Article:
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Temporary Protected Status

The Secretary of Homeland Security may designate a foreign country for Temporary Protected Status (TPS)  if conditions in the country that temporarily prevent the country's nationals from returning safely, or in certain circumstances, if the country is unable to handle the return of its nationals adequately.  USCIS may grant TPS to eligible nationals of certain countries (or parts of countries), who are already in the United States.  Eligible individuals without nationality who last resided in the designated country may also be granted TPS.

TPS beneficiaries may present any combination of documents from the List of Acceptable Documents to complete Form I-9.  USCIS issues a Form I-766, Employment Authorization Document (EAD) to an individual who has been granted TPS.  Sometimes DHS issues an automatic extension of the expiring EADs for TPS beneficiaries of a specific country to allow time to issue EADs with new validity dates.

An individual with TPS may present an EAD that is expired on its face but is still considered unexpired because of an automatic extension. Information about automatic extensions is published in the Federal Register and on the USCIS website.  When presented with an EAD that is expired on its face for Form I-9 purposes, employers should determine if it is a TPS EAD that has been extended:

  • Look at the “Category” section on the expired EAD.
    • Only “A-12” or “C-19” indicate TPS.
  • Check the USCIS website to see which EADs have been automatically extended. 
  • Accept the EAD if it has been automatically extended and the extension is still in effect.

Employees do not have to provide proof that they are a national of a country that has been designated for TPS.

Completing Section 1

New Employee

Employees should:

  • Check “An alien authorized to work.”
  • Write their alien number in the first space (alien numbers are printed on EADs, but also can be found on notices from USCIS).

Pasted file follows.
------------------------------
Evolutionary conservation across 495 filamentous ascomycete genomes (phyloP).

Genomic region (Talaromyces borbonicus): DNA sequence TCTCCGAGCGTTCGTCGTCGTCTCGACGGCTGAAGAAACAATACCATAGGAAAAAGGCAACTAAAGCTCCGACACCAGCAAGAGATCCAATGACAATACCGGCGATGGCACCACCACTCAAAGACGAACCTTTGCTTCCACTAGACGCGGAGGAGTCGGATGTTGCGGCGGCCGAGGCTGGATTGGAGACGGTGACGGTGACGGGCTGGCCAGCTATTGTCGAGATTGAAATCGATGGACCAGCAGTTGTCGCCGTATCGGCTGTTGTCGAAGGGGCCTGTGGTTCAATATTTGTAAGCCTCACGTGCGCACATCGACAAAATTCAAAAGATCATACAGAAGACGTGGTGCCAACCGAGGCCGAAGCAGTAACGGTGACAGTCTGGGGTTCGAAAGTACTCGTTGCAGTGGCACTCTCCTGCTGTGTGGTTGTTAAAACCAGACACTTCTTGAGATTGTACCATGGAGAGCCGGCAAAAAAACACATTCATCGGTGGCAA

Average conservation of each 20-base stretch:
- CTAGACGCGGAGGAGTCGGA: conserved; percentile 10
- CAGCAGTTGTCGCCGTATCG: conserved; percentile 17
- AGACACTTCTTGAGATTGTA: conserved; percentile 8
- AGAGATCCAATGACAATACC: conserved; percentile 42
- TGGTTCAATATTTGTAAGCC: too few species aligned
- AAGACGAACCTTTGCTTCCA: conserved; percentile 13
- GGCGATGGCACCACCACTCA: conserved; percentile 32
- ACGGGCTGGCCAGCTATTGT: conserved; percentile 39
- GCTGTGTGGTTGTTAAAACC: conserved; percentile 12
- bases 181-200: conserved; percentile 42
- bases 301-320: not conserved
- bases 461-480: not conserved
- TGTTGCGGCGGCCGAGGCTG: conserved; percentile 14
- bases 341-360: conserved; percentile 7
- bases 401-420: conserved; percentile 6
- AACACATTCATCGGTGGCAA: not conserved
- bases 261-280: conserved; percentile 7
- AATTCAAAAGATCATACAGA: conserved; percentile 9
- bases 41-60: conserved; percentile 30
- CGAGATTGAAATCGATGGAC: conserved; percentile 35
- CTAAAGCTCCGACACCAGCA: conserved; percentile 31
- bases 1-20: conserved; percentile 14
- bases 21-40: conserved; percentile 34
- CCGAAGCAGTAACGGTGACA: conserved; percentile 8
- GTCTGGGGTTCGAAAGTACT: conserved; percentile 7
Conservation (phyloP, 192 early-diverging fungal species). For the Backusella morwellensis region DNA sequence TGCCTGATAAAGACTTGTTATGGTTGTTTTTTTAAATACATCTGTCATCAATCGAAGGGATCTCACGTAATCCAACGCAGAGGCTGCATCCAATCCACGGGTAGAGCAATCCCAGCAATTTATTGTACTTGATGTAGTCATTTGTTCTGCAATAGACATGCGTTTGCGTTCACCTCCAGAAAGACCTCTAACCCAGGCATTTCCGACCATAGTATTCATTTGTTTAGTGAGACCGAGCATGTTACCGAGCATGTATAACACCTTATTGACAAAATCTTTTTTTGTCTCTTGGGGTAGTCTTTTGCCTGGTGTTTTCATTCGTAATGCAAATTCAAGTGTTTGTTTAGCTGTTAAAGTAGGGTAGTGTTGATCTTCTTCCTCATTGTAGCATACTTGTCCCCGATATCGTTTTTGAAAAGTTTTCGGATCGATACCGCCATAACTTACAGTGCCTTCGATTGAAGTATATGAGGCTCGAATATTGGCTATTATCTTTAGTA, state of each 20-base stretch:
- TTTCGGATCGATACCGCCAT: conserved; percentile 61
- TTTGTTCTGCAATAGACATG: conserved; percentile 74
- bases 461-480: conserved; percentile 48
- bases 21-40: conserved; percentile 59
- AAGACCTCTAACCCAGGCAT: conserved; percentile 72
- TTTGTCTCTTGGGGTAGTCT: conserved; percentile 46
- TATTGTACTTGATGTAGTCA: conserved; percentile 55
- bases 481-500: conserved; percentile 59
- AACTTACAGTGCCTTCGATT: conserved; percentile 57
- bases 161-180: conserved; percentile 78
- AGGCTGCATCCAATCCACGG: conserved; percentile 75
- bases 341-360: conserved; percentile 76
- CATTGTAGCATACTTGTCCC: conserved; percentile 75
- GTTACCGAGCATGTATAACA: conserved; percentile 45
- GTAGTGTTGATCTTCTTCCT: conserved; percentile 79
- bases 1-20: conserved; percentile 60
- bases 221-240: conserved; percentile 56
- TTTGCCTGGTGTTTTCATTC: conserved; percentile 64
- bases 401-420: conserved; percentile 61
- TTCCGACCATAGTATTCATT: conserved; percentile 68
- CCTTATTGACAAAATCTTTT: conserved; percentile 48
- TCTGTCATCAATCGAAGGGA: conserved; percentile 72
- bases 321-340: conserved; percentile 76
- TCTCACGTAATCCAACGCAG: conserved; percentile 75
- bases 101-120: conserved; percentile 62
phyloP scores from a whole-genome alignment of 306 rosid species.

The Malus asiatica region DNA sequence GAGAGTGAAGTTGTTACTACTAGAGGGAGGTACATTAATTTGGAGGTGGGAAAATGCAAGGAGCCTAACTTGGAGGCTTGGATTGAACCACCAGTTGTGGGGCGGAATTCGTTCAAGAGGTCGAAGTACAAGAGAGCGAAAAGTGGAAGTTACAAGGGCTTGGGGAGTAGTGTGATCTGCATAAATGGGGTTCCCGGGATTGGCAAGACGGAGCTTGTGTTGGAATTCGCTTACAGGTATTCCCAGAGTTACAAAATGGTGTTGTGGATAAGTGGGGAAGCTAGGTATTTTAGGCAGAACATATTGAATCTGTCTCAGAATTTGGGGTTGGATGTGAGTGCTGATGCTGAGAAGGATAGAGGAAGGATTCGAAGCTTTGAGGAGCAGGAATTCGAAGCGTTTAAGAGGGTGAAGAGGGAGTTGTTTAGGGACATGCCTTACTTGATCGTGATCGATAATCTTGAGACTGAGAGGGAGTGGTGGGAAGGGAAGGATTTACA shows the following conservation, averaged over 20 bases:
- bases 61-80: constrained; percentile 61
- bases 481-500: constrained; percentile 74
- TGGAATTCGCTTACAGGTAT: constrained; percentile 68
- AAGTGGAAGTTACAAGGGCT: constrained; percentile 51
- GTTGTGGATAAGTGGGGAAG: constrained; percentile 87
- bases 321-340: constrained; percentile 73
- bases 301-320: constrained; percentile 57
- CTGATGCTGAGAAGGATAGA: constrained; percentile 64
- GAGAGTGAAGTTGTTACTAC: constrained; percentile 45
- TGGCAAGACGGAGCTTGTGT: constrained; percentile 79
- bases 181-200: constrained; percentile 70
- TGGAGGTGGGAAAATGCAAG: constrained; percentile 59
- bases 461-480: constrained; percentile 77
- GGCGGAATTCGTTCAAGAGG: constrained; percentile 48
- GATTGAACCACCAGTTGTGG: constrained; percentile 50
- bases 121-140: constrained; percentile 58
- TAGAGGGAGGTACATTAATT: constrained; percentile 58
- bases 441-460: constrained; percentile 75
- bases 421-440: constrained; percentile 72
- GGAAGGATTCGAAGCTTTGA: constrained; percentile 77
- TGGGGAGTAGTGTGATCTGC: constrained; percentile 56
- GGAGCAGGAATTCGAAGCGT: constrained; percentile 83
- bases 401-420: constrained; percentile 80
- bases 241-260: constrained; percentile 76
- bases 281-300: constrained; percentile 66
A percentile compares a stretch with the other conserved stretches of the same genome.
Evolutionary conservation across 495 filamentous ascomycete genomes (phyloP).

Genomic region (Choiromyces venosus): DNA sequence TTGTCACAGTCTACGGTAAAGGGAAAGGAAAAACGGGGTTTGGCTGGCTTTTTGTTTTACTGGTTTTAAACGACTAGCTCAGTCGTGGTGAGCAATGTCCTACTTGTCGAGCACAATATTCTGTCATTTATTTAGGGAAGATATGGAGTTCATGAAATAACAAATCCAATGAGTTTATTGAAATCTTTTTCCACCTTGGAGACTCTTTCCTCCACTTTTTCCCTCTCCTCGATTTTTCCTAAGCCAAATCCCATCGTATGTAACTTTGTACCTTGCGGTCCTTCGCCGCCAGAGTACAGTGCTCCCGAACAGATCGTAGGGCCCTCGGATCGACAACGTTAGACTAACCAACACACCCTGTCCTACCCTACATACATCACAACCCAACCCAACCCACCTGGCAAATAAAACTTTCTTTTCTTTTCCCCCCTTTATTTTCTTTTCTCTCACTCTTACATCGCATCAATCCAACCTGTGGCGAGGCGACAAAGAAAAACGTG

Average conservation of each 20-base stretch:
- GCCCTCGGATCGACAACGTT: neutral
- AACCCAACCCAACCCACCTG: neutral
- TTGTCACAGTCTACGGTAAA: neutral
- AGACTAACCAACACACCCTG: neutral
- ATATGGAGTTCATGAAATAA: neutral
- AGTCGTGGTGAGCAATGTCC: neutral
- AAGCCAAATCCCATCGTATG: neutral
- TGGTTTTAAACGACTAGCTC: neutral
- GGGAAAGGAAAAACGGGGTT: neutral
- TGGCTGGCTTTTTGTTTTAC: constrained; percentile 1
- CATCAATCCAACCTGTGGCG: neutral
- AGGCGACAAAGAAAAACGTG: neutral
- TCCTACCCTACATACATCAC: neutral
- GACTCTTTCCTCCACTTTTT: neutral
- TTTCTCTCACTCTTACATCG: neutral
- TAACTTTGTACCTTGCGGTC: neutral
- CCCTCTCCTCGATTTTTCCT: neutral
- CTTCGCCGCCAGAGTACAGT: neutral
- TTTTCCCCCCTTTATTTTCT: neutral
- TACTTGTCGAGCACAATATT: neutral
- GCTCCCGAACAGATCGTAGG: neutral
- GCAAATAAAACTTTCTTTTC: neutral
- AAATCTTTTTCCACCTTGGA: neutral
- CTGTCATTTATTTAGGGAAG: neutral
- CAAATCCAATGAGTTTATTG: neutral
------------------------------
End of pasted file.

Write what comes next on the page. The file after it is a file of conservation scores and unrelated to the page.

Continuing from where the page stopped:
• Write the date the EAD expires, or the automatic extension date if the EAD has been auto-extended  in the second space.

Existing Employee

If a TPS employee previously completed Form I-9 and presented an EAD that later expired but was automatically extended, the employer should have the employee correct Section 1 by:

  • Crossing out the expiration date of his or her employment authorization noted in the attestation
  • Writing in the date that the automatic extension of employment authorization ends
  • Initialing and dating the correction in the margin of Section 1. 

Completing Section 2

 New Employees

If an employee presents an unexpired EAD, employers should follow the procedure in “Completing Section 2.”

If a TPS employee presents an EAD that is expired on its face but has been automatically extended, the employer should:

  • Record the document title
  • Record the document number
  • Record the date the EAD has been automatically extended to as the expiration date

Existing Employees

If an existing TPS employee presented an EAD when first completing Form I-9 and the EAD has been automatically extended, the employer should, by the expiration date on the card:

  • Draw a line through the expiration date for the EAD written in Section 2
  • Write the new date to which that the EAD has been extended above the previous date
  • Write “TPS Ext.” in the margin of Section 2
  • Initial and date the correction in the margin of Section 2

The Handbook for Employers: Instructions for Completing Form I-9 (M-274) provides additional guidance.

Completing Section 3 at the end of the automatic extension

Once the automatic extension of the EAD expires, employers must reverify the employee’s employment authorization in Section 3.  The employee may choose to present his or her new EAD, or any document from List A or C of Form I-9 that shows he or she continues to be authorized to work in the United States.

Last Reviewed/Updated: 10/19/2011